London: Spiders devour up to 800 million tonnes of prey each year – more than the amount of meat and fish humans consume over the same period – making them one of the world’s most voracious predators, a new study has found.
More than 90 per cent of that prey is insects and springtails, researchers said.
Large tropical spiders occasionally prey on small vertebrates (frogs, lizards, snakes, fish, birds, and bats) or feed on plants.
With over 45,000 species and a population density of up to 1,000 individuals per square metre, spiders are one of the world’s most species-rich and widespread groups of predators.
Due to their secretive lifestyle – many spiders are nocturnal or live well camouflaged in vegetation – it was previously difficult to demonstrate their ecological role.
Now, zoologists at the University of Basel and Lund University in Sweden have used calculations to conclude that spiders indeed have an enormous ecological impact as natural enemies of insects.
Researchers used two calculation methods based on different models, which consistently showed that the global spider population (with a weight of around 25 million tonnes) wipes out an estimated 400-800 million tonnes of prey every year.
The large range of the global prey kill estimate is due to the fact that rates of prey kill can vary widely within specific ecosystems, and these variations must be taken into account for ecological projections, researchers said.
Compare this to the fact that the worldwide human population consumes around 400 million tonnes of meat and fish every year.
The spider’s eating habits can even be compared to those of the whales (Cetacea) in the world’s oceans, which eat an estimated 280-500 million tonnes of prey a year.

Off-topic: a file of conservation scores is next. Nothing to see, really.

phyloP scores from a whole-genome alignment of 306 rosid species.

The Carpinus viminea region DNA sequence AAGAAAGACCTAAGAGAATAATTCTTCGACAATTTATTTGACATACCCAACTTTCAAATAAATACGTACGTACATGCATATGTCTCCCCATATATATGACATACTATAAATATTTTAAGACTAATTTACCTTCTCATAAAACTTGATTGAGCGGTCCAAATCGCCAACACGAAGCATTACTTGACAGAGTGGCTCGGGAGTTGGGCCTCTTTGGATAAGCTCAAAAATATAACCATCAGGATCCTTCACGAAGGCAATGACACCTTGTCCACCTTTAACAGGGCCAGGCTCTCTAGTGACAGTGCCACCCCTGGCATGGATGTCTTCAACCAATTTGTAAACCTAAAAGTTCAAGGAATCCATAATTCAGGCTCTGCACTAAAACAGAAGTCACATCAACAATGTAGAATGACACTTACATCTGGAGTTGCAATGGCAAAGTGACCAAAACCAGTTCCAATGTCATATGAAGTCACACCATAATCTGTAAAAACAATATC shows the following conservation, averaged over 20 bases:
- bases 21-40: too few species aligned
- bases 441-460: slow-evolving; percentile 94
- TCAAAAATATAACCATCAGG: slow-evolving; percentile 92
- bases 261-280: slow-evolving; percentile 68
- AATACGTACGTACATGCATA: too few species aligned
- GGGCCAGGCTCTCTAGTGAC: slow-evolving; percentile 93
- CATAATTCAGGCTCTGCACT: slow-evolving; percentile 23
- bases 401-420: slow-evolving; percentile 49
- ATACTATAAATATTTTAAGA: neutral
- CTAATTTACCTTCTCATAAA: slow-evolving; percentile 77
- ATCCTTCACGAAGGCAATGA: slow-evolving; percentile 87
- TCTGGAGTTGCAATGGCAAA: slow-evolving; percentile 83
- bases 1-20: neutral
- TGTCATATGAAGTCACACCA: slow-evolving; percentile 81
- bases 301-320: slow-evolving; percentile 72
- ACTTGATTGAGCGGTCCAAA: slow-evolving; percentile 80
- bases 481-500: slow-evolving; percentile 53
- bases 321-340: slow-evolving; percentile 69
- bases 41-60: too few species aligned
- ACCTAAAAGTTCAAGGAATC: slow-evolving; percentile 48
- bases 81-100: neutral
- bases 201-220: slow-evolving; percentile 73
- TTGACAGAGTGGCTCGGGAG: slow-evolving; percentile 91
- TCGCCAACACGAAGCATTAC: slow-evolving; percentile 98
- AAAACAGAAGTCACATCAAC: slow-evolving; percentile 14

The zoologists also showed that spiders kill many times more insects in forests and grasslands than in other habitats.
Spiders in these areas catch huge numbers of forest and grassland pests, whereas spiders in desert regions, in the Arctic tundra and in annual crops kill fewer insects in comparison.
The spiders’ impact is lower in agricultural areas because these are intensively managed areas that offer unfavourable living conditions for spiders.
“Our calculations let us quantify for the first time on a global scale that spiders are major natural enemies of insects,” said Martin Nyffeler from the University of Basel, lead author of the study.
“In concert with other insectivorous animals such as ants and birds, they help to reduce the population densities of insects significantly,” said Nyffeler.
“Spiders thus make an essential contribution to maintaining the ecological balance of nature,” he added.
The research was published in The Science of Nature journal.
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